During the recent transition to democracy in Chile, one of the most divisive issues has been the extent of poverty and the appropriate government response. As in the debate over human rights violations, at issue are the extent and severity of the problem, with ideology playing a major role in the positions taken. In the case of poverty, there is disagreement not only over measurement, but even more so over the fundamental principles underlying the design of social welfare policy in general. Proponents of neo-liberal economic thought see poverty as a direct result of individuals’ inability to participate in the market economy and believe it can be resolved by meeting their basic needs. Most critics define poverty and its causes much more broadly and take into account socioeconomic structural and cultural factors. While these concepts are not necessarily at odds with each other, the resulting policy prescriptions tend to conflict.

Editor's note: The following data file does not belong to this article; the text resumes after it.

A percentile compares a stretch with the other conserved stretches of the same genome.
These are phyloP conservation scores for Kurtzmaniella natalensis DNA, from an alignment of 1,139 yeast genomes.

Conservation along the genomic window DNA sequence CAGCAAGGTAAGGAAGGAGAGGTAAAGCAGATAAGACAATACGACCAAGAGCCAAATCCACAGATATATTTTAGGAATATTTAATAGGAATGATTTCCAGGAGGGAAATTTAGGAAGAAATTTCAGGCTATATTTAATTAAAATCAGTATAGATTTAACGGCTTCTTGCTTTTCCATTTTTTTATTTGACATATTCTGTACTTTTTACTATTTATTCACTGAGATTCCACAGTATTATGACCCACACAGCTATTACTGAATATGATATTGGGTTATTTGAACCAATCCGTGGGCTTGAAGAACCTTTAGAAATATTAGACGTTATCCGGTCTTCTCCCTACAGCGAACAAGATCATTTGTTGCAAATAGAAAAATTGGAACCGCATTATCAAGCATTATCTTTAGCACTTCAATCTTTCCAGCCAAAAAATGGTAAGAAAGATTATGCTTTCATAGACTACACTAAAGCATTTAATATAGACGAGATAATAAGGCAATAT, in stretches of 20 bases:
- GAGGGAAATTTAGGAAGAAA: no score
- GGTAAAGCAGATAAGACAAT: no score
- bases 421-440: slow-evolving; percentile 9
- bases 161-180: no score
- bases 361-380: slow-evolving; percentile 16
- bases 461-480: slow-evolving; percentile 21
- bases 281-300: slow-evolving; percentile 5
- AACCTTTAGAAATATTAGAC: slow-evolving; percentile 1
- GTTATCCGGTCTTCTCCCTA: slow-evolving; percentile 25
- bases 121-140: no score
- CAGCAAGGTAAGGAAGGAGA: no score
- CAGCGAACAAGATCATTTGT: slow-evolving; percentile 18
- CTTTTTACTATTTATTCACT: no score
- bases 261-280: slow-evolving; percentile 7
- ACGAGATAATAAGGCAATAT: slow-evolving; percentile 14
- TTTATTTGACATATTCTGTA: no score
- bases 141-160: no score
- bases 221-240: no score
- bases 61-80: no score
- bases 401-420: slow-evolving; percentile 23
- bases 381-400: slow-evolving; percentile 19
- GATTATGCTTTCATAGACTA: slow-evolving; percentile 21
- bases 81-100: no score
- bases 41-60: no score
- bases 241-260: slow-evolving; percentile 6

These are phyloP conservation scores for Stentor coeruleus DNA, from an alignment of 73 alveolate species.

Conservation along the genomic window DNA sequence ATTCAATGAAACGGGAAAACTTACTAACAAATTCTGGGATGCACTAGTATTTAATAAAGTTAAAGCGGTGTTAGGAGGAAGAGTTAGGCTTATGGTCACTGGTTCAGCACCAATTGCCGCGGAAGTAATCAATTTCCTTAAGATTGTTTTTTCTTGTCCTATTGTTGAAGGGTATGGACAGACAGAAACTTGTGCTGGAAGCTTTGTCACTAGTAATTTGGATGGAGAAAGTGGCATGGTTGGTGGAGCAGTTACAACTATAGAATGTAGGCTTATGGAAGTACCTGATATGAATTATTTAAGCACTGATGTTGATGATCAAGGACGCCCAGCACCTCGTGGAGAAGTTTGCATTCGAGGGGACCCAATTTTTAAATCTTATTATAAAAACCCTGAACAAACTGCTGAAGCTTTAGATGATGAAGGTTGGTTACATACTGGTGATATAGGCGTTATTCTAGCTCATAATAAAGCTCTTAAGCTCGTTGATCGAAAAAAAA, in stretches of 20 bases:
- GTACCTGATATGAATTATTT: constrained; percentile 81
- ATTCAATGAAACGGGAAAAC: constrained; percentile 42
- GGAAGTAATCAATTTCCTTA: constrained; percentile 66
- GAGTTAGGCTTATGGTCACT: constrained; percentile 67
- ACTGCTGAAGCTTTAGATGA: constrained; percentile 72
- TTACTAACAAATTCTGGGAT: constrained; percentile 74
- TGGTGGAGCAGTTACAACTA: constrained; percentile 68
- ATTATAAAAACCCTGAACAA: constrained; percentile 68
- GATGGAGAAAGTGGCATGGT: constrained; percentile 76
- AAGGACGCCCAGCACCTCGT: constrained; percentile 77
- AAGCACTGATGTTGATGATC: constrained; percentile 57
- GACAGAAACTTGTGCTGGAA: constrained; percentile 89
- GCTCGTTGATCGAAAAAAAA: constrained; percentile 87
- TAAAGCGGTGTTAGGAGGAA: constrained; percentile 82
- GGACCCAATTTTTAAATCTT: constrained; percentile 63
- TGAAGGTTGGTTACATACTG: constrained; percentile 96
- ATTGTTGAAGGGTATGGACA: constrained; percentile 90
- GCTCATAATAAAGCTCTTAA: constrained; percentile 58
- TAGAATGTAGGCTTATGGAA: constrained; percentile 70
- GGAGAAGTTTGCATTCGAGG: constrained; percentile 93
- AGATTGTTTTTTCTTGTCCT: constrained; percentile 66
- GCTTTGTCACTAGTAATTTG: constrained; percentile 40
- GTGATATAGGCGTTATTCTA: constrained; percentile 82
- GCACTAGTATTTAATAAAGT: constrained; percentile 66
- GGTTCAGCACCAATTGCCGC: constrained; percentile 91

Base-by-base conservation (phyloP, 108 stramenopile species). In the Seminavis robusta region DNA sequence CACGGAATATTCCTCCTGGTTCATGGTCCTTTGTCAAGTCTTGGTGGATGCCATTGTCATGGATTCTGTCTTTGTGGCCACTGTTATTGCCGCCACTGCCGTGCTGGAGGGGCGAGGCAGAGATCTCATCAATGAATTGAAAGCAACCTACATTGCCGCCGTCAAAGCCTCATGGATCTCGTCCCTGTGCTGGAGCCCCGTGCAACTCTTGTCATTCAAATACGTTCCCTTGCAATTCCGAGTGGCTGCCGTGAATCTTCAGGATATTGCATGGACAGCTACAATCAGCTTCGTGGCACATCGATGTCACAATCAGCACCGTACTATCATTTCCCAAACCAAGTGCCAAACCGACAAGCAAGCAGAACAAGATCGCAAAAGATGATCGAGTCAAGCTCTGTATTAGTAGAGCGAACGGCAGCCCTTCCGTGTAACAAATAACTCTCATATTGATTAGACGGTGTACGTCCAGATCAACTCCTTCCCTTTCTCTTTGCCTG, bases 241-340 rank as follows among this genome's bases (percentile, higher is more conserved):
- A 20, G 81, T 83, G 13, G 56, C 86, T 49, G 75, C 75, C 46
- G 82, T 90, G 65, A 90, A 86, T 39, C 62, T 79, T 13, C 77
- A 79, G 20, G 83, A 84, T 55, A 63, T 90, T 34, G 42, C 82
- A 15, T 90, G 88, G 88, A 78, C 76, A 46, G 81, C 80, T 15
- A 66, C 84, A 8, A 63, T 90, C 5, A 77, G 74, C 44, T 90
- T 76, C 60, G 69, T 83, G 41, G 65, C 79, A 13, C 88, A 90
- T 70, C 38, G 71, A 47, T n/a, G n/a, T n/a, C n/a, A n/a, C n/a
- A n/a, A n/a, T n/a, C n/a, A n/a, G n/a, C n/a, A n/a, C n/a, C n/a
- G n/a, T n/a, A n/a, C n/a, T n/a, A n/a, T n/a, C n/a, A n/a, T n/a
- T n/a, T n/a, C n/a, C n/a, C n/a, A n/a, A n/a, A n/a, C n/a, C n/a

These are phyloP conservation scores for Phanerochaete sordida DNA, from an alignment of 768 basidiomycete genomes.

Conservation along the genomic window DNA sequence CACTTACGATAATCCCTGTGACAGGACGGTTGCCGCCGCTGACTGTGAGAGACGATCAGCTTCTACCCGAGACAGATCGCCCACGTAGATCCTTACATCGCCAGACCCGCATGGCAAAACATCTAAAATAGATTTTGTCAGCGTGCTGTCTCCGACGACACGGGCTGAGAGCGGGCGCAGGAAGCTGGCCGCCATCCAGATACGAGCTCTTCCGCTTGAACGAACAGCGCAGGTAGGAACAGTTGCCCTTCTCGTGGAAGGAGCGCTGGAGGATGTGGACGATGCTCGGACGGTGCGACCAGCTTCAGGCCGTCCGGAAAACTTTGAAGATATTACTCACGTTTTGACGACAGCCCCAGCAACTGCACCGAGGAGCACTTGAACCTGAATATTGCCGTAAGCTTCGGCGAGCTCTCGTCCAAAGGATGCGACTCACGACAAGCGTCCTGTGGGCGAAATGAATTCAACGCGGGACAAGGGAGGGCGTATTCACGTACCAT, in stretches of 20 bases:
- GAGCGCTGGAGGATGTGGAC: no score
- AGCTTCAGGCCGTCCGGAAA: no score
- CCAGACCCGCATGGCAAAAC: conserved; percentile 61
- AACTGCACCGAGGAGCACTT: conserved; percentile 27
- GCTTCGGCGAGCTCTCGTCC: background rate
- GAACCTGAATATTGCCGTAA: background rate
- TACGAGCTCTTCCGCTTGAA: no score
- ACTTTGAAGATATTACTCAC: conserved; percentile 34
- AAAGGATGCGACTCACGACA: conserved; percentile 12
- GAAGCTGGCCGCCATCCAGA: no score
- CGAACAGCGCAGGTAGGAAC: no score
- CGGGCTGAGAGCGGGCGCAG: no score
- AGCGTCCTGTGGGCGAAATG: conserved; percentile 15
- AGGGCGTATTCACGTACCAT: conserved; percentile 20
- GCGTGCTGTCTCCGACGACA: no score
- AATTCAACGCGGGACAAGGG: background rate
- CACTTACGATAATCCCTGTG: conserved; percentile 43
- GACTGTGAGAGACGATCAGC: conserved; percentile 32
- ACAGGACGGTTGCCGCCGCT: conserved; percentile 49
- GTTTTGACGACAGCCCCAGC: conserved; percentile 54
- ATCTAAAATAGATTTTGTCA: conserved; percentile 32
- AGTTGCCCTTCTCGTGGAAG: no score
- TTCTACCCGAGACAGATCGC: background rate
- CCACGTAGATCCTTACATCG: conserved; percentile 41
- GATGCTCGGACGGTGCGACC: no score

One explanation for the divisive nature of the debate on poverty in Chile is the nature of the regime that implemented the country’s dramatic process of economic structural reform. Chile’s steady growth rates, low inflation, and liberal trade and investment regimes are now looked upon as models for the rest of Latin America. Its political legacy, however, presents a paradox.